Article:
Lilith Feature

Recreational DNA Testing & Its Uninvited Consequences

This past season, thousands received gifts of DNA testing kits from services like and 23andme. Tens of millions of these kits have been sold, and their DNA results logged in to massive databases, creating an exponentially expanding web of genetic information.

For some people, personal or family history has been obscured by intertwined forces of persecution, migration, genocide and loss, sometimes followed by assimilation or just losing track of our relatives. So people buy the kits both to answer unresolved questions about origins and to get a greater sense of belonging. they may get more than they bargained for—upending their lives and sense of self, even completely reconfiguring families.

The kits are enabling dramatic revelations, even as they add pop-up warnings when offering to connect people to unknown biological relatives. Take a look at recent headlines that repeat the words “shocking” and “bombshell” over and over again: “With genetic testing, I gave my parents the gift of divorce,” was one in Vox, written by a biologist who discovered a hidden half-brother. “23andMe revealed that my daughter is not mine,” a letter-writer told a financial advice columnist. “My ancestry test revealed a genetic bombshell,” one article in NYPost declared. “I took a DNA test and unlocked a family bombshell, completely by accident,” is the subhead for an essay by an ABC news correspondent who located two brothers for his adopted dad.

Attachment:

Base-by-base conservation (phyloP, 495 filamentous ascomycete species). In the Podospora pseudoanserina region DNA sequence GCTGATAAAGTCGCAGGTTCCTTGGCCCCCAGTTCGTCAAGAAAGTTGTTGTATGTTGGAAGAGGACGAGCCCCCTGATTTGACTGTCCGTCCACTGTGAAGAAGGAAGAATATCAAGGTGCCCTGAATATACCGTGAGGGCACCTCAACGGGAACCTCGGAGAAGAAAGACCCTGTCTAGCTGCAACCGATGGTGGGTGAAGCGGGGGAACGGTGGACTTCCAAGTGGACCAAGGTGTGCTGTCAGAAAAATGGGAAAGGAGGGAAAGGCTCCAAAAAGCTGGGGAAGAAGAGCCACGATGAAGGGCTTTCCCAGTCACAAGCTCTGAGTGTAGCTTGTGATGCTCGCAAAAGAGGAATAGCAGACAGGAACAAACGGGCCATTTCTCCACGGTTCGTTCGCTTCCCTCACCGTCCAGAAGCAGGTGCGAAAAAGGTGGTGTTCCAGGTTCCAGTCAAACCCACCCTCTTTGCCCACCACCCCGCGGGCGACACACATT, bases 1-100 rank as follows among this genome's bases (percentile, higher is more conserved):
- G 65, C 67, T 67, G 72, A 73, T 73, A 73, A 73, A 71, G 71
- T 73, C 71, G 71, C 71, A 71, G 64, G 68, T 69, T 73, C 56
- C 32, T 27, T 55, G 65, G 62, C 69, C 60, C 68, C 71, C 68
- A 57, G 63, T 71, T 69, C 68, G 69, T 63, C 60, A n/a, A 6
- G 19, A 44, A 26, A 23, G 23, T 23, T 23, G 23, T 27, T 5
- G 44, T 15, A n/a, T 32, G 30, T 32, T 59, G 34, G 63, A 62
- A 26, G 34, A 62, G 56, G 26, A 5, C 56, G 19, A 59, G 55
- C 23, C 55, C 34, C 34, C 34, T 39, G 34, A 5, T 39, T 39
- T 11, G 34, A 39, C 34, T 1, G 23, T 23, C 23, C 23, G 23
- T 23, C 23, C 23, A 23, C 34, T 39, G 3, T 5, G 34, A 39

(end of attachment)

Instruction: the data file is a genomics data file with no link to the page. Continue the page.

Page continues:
Yes, people are reuniting with birth families, long-lost cousins, adopted siblings—but they are also discovering less savory things, and they are not prepared. “The era of family secrets is over,” science journalist Libby Copeland told Lilith (see sidebar).

Writer Dani Shapiro, who has vividly chronicled her complex relationship with her Orthodox Jewish family, is one such person. Recreational DNA testing threw her life into turmoil. At first, when the tests she’d gotten on a whim came back, she wasn’t concerned by her unusual results. “I say puzzled—a gentle word—because this is how it felt to me,” she wrote in her 2019 memoir, Inheritance: A Memoir of Genealogy, Paternity, and Love.

Ancestry told Shapiro that she was only about half Ashkenazi, and the rest of her makeup was a European mishmash. She was unfazed, considering it just a bit “odd.” Only later, when Shapiro used Ancestry’s tools to compare her genes directly to those of her half-sister Susie, did she realize something shocking: she and her sister aren’t biologically related. At all.

Blonde since childhood, Shapiro had fielded her share of comments her entire life about not being Jewish-looking, even being told she would have been useful under Nazi rule as someone who passed as Aryan. Suddenly, as she began to unravel the results, the lightning bolt hit. “It had taken 0.04538 seconds—a fraction of a second—to upend my life,” Shapiro wrote.

Inheritance takes a deep journey through Shapiro’s sleuthing about herself, and her family, and the history of assisted reproduction. Her discovery enabled her to understand the truth at last about the man she had loved, lost in a car accident, written about and for, and considered her father: he wasn’t, at least not biologically. “It wasn’t so much my future that was being irrevocably altered by this discovery—it was my past,” she wrote later in the book.

Another woman whose life was upended by digital gene sleuthing was Alice Collins Plebuch, whose interest in data, and in learning about her dad’s heritage—he was raised in an orphanage—fueled her desire to test. Journalist Libby Copeland reported on Plebuch’s story in a long piece in the Washington Post, and the story began like Shapiro’s: she found out, unexpectedly, that she was about half Jewish. This revelation unnerved her, especially when some digging revealed that her proudly Irish family were not secret converts from Judaism anywhere in the history she could find.